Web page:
To complete my ridiculousness here, that would come in at 24,994 statute miles, so I beat you all . Maybe I should post that idea on flyertalk.......the ultimate mileage run.

[Edited 2013-04-16 02:59:22]


WARNING! The post above should be taken with a grain of salt! Furthermore, it may be slightly biased towards A.
User currently offlineBNAOWB From United States of America, joined Dec 2009, 398 posts, RR: 1
Reply 20, posted (1 year 5 months 1 week 2 days 23 hours ago) and read 4523 times:

Quoting AustrianZRH (Reply 19):
Shouldn't we maybe limit it to one-stop connections or forbid backtracking? Otherwise you could easily come up with some ridiculous routing

Yes. While two or more connections may be required, let's forbid backtracking and limit it to routes that could actually have passenger demand (not involving a mileage run or unnecessary connections).


User currently offlinealoges From Germany, joined Jan 2006, 8707 posts, RR: 42
Reply 21, posted (1 year 5 months 1 week 2 days 22 hours ago) and read 4510 times:

What about LYR-OSL-TFS? At 3325 nm, it's pretty much the longest passport-free connection in Europe (politically speaking) that I can think of. If the German Wikipedia is to be believed, there are no immigration controls at LYR, even though the islands are not part of the Schengen area - so unless you have to show an ID to board, you'd be OK if you forgot yours back in the miners dorm.   


Walk together, talk together all ye peoples of the earth. Then, and only then, shall ye have peace.
User currently offlineAustrianZRH From Austria, joined Aug 2007, 1385 posts, RR: 0
Reply 22, posted (1 year 5 months 1 week 2 days 19 hours ago) and read 4476 times:

Quoting aloges (Reply 21):
so unless you have to show an ID to board

Flights to Spain always require a passport check at boarding IIRC, so an intra-Schengen flight will not always do!



WARNING! The post above should be taken with a grain of salt! Furthermore, it may be slightly biased towards A.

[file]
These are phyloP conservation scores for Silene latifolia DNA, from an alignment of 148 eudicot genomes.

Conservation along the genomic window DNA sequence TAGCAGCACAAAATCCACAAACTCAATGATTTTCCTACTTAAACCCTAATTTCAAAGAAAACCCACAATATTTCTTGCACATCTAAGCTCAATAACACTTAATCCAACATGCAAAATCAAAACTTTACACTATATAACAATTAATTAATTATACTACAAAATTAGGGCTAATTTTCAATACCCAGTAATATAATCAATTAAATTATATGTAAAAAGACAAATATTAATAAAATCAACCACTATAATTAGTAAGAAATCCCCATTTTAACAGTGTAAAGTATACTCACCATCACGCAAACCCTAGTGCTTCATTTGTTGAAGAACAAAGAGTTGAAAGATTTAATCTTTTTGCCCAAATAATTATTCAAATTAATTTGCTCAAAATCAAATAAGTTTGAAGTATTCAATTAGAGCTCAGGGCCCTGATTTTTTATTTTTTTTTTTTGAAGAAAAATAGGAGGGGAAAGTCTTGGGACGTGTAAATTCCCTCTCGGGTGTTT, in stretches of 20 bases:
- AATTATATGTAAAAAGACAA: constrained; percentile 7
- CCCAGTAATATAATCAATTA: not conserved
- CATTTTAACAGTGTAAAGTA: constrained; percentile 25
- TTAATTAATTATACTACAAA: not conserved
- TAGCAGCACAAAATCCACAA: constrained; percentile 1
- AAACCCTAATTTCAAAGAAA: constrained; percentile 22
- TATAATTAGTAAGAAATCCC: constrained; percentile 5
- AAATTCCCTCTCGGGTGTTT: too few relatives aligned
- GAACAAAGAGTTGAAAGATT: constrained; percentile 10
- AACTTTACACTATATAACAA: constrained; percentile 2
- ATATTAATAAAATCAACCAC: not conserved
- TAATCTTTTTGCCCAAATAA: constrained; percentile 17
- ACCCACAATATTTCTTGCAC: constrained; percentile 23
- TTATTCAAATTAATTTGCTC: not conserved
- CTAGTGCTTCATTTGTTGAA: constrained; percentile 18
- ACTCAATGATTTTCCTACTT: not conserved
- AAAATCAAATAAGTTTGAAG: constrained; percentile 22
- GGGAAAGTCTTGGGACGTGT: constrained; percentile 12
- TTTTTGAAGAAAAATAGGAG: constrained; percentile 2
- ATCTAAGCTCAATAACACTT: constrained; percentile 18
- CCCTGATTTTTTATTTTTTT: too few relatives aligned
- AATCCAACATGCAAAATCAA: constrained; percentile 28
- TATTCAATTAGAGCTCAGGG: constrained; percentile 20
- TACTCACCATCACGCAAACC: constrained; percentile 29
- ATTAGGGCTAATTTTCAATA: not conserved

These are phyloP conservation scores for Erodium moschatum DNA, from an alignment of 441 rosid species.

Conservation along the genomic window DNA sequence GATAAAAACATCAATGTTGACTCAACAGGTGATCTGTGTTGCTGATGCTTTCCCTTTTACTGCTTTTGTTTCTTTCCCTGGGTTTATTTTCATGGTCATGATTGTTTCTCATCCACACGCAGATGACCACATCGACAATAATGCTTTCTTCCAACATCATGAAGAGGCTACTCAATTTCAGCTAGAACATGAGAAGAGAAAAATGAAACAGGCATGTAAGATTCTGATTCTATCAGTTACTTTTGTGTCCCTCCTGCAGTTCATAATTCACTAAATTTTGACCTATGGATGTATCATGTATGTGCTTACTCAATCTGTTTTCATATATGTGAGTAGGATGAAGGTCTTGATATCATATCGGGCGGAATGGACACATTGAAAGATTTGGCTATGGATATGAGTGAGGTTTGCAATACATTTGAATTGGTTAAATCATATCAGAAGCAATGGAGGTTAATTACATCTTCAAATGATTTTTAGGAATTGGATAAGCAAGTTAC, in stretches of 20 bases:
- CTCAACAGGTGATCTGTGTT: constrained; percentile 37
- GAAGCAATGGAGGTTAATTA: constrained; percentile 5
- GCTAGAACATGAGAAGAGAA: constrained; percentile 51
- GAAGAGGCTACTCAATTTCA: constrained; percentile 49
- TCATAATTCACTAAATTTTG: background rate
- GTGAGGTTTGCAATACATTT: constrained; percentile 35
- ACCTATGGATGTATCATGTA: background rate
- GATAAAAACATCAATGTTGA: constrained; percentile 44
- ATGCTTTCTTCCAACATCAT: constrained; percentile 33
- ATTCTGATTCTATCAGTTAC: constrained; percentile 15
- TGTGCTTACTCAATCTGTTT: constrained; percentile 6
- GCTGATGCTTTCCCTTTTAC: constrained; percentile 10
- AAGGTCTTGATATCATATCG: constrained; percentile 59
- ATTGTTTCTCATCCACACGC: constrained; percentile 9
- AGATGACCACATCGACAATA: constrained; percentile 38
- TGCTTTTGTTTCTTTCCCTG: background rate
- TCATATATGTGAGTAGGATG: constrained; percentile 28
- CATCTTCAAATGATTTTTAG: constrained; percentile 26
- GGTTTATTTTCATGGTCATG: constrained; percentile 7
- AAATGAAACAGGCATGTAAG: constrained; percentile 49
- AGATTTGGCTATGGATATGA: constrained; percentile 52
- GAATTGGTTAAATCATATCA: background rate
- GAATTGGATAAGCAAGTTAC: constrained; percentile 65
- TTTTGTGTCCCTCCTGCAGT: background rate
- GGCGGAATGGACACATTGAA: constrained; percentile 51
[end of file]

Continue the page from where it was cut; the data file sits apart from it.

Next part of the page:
User currently offlinecopter808 From United States of America, joined Dec 2000, 1089 posts, RR: 1
Reply 23, posted (1 year 5 months 4 days 15 hours ago) and read 4293 times:

Does Guam require a passport check for all arriving passengers? I think so, but I honestly can't recall--and I have been through there several times in the last few years.

I know they have Immigration pre-clearance leaving there for HNL, but no Customs pre-clearance. Really kind of senseless since even though you have cleared Immigration, you still need to make the long hike to the terminal, claim your bag, go through Customs, recheck the bag, go back through security, and hike back to the gate!!


Top Of Page
Forum Index

This topic is archived and can not be replied to any more.

Printer friendly format

Similar topics:More similar topics...
Longest Nonstop Routes Served By 727? posted Mon Nov 14 2011 03:34:26 by Gonzalo
EU Passport Control/Customs posted Sat Aug 27 2011 19:08:34 by johns624
World's Longest Scheduled Routes By Aircraft Type posted Fri Jun 17 2011 15:05:56 by pnd100
Flying LHR-MUC-ATH: Passport Control Question posted Sat Oct 23 2010 11:34:46 by TakeOff
Longest Possible Routes posted Tue Mar 13 2007 00:50:12 by Jayspilot
Longest Turboprop Routes posted Sat Jul 3 2004 19:22:44 by Cumulonimbus
Longest Routes, Definitively! (Part XXVII) posted Sun Oct 28 2012 13:52:24 by aviateur
Longest Routes On An A320/19/18/21 Or B737 posted Wed Jul 18 2012 17:20:07 by rvA340
Longest DC-10 Routes posted Sat Jun 5 2010 08:40:40 by lax777lr
Longest A340-300 Routes, And Who Flies Them? posted Thu Feb 4 2010 13:11:17 by EA772LR
Longest Turboprop Routes posted Sat Jul 3 2004 19:22:44 by Cumulonimbus
World's Longest One Stop Routes posted Wed Feb 5 2014 14:20:23 by flyenthu
Longest Routes From Your Home Airport(s)? posted Wed Nov 6 2013 15:32:39 by SRQKEF